The 1904 Olympic Games in St. Louis were both unusual and controversial. One of the major problems for Olympic scholars has been to determine which of the events at these Games were truly of Olympic caliber. The Games were included as part of the World's Fair, and every athletic contest that took place under the Fair's auspices was deemed 'Olympic.' These activities included croquet and water polo, high school and college championships in football and basketball, as well as the 'Anthropology Days' events in which members of 'primitive' 'tribes' competed against one another.The author demonstrates, after great deliberation, that 16 events of the 21 overall were truly Olympic sports and gives descriptions, scores, and analyses for each (as well as for the five non - Olympic events). Appendices include literature relating to these games, lists of noncompeting foreign entrants, and a guide to all competitors.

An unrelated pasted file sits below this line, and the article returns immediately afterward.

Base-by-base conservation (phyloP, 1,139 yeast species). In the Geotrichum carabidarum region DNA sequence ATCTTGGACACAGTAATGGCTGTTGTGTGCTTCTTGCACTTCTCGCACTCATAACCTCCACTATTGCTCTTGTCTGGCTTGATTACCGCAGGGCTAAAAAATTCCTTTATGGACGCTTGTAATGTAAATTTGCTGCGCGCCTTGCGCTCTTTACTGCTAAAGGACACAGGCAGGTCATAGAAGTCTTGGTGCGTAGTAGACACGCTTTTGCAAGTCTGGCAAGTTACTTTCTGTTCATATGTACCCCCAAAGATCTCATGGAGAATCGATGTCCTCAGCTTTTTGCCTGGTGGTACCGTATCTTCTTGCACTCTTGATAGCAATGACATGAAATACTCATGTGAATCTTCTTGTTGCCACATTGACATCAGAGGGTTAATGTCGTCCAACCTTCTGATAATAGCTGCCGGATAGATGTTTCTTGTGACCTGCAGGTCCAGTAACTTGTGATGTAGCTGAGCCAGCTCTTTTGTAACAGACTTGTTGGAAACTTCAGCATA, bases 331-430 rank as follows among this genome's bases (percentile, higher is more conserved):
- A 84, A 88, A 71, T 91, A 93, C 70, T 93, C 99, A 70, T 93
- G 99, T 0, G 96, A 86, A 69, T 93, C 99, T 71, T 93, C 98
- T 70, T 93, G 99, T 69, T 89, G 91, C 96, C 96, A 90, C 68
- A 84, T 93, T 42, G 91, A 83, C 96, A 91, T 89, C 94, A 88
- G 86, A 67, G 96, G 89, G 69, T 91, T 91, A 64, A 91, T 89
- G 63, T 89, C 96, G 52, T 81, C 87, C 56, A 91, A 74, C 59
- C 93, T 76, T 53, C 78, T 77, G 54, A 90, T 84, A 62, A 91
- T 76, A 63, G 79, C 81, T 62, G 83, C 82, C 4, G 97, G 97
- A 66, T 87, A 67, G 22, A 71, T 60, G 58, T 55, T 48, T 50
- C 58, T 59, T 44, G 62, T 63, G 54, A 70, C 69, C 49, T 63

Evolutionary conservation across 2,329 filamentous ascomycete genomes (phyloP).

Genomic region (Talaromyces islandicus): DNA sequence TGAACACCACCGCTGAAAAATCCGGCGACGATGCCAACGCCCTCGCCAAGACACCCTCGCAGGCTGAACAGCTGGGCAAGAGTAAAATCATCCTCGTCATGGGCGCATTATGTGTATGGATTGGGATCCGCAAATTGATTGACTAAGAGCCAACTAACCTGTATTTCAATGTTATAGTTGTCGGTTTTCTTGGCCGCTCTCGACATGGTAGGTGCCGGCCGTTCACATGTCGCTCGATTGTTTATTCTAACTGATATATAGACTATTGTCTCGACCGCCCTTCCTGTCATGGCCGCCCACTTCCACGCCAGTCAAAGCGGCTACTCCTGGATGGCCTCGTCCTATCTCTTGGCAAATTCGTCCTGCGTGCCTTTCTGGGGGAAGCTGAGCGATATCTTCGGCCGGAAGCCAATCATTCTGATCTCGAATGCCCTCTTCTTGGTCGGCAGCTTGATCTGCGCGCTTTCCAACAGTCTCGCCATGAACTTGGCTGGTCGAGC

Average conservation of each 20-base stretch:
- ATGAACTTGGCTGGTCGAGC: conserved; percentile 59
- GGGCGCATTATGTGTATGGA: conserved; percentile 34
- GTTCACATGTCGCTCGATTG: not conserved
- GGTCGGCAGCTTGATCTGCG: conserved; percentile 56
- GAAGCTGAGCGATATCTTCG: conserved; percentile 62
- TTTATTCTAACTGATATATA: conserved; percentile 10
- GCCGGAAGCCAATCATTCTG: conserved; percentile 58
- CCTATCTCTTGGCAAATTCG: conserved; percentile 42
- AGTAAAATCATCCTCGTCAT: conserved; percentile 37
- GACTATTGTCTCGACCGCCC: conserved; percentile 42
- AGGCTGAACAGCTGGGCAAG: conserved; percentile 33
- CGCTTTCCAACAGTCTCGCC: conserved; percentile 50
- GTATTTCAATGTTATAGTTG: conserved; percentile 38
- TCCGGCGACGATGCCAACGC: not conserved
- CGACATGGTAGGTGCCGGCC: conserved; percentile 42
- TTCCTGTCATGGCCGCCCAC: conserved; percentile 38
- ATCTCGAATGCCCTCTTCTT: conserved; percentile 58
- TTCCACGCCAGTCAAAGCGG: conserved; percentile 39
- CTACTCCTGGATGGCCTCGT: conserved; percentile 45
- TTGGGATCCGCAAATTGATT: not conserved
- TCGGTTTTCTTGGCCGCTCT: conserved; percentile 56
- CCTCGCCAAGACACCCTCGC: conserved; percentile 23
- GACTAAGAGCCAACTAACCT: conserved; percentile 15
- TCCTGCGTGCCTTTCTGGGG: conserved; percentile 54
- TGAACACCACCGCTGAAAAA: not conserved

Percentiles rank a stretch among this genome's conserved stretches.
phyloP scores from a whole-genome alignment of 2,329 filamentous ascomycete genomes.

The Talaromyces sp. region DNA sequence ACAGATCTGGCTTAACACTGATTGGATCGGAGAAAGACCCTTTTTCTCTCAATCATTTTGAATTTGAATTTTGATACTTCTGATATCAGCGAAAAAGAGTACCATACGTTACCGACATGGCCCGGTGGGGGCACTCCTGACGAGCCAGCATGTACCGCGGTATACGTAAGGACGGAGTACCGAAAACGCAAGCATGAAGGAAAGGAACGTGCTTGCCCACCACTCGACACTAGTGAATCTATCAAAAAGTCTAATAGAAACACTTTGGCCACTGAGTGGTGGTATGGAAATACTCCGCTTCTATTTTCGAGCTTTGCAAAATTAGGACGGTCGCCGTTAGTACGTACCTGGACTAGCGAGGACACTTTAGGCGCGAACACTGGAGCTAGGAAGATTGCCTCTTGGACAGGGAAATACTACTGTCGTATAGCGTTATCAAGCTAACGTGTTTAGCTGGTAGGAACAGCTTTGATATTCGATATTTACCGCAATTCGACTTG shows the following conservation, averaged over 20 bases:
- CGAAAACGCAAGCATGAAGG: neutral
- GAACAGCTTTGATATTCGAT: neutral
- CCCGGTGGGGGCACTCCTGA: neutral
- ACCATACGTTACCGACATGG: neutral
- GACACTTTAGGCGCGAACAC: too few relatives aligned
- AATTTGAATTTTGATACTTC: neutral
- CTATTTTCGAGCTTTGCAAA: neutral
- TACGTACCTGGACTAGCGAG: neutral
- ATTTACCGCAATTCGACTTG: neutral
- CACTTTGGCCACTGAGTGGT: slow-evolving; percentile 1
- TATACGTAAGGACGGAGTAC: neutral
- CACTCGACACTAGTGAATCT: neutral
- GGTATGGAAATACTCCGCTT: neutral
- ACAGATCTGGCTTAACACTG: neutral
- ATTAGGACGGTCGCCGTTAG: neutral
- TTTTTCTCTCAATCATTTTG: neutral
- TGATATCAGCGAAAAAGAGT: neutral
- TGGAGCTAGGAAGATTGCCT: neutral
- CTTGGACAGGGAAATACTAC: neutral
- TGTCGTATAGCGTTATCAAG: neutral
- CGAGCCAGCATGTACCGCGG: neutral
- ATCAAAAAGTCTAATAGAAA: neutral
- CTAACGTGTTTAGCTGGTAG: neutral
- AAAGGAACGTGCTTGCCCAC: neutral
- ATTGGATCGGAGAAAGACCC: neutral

Bill Mallon is a cofounder and vice-president of the International Society of Olympic Historians (ISOH) and the original editor of the Journal of Olympic History. He is a surgeon in Durham, North Carolina.